image file: c7se00404d-f6.tif
Fig. 6 Effect of heat capacity of the solvent on the annualised CAPEX, the OPEX and the TAC of the carbon capture plant.
Density. Density has a limited impact on the CAPEX and a minor effect on the OPEX, as shown in Fig. 7. The fact that it is the only property that decreases the cost as it increases is noteworthy. For example, if there was a solvent with a density double that of water, it would reduce the unit cost by 20%.
image file: c7se00404d-f7.tif
Fig. 7 Effect of the density of the solvent on the annualised CAPEX, the OPEX and the TAC of the carbon capture plant.
Thermal conductivity and surface tension. We found that varying the thermal conductivity and the surface tension of the solvents has a minor effect on the overall cost of the carbon capture plant compared to the effect of the properties investigated above. Having said that, the surface tension is expected to play a more important role in the case of non-reactive solvents.67 In conclusion, viscosity and heat capacity are the primary thermophysical properties that together with the equilibrium constant impact the mass transfer and the energy transfer. The feasible parameter space which corresponds to a reduction in the cost of carbon capture with respect to the benchmark is identified in Fig. 8. It is clear that any potential solvent for carbon capture should not only improve the CO2 carrying capacity, but also present a reduced value of viscosity and heat capacity and an increased density with respect to those of the benchmark. Nevertheless, these properties cannot be tuned independently from each other as they are a function of the chemical structure and its functional groups. Therefore, any molecular design of prospective candidate molecules should take this into account. Functionalising the molecular structure intending to improve the CO2 carrying capacity might counteract the aim of reducing the cost of carbon capture. For example, increased functionalization (increasing carrying capacity) might also increase viscosity.
image file: c7se00404d-f8.tif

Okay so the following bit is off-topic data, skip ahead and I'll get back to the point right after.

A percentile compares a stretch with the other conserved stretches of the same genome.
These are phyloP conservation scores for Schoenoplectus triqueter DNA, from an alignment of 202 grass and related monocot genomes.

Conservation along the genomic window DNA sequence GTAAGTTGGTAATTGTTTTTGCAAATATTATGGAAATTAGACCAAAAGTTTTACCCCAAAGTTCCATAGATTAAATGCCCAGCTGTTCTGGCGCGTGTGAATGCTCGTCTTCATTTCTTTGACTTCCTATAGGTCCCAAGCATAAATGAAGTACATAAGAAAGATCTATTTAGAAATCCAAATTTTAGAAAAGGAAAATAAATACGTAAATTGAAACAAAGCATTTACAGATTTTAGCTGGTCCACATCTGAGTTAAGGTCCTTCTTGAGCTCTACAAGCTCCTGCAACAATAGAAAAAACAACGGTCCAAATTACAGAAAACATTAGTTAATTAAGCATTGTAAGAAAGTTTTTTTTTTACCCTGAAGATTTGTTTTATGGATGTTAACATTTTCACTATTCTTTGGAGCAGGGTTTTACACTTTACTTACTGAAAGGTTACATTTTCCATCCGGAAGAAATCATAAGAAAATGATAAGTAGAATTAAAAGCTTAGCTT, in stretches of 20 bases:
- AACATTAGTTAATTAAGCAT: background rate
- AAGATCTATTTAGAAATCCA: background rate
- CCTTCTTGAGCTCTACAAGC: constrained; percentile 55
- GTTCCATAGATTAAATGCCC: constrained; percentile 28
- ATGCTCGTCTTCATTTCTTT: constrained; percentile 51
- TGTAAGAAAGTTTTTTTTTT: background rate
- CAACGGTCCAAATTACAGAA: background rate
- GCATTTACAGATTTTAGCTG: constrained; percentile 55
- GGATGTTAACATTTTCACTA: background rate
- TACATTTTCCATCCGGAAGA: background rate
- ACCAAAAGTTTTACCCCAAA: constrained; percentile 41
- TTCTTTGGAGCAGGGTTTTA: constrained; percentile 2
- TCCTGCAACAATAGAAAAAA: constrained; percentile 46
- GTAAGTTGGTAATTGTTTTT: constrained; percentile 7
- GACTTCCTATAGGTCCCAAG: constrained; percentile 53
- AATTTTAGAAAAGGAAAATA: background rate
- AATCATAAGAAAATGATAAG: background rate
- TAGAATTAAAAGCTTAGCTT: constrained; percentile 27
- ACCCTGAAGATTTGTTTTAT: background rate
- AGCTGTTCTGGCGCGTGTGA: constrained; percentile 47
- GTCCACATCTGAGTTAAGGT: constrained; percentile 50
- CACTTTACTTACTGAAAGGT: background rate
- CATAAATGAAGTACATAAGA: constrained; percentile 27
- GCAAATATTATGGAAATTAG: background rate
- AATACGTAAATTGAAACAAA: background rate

Fig. 8 Relative effect on the TAC as a function of the relative density, viscosity, heat capacity and equilibrium constant with respect the same properties and the cost of the capture plant using the benchmark solvent, i.e., 30% MEA.

In the next sections we explore the trade-offs between the viscosity, the equilibrium constant and the heat capacity. Frequently, the effort to design solvents with a higher CO2 leads to chemical structures that contain atoms or functional groups that not only interact more efficiently with the CO2 but also present intra- or intermolecular interactions, increasing the viscosity of the system. Fig. 9 shows the effect of both properties on the monetised indices of the process. The effect of the viscosity in the flow regime inside the heat exchanger discussed above (see Fig. 5) is captured again in Fig. 9.


image file: c7se00404d-f9.tif
Fig. 9 Trade-offs between the equilibrium constant and the viscosity on annualised CAPEX, OPEX and TAC. The value represented here correspond to that at the top of the absorber, i.e., 303 K.

The discontinuity of the evolution of the CAPEX with the viscosity corresponds to the points where the flux transitions from turbulent to laminar in the heat exchangers. Interestingly, the heat capacity can displace the laminar regime front towards lower viscosities, as shown in Fig. 10. At the heat capacity of the benchmark, the first transit to laminar flow in the cooler occurs at viscosities 7 times higher than the viscosity of the benchmark. When the heat capacity doubles, the laminar front is found at 4.5 times the viscosity of the benchmark. This is an important observation as the heat capacity is usually overlooked in the screening, selection and design of solvents for carbon capture.


image file: c7se00404d-f10.tif
Fig. 10 Trade-offs between the viscosity and the heat capacity of the solvent on annualised CAPEX, OPEX and TAC. The value represented here correspond to that at the top of the absorber, i.e., 303 K.

4.2 The competition between equilibrium, transport and kinetic properties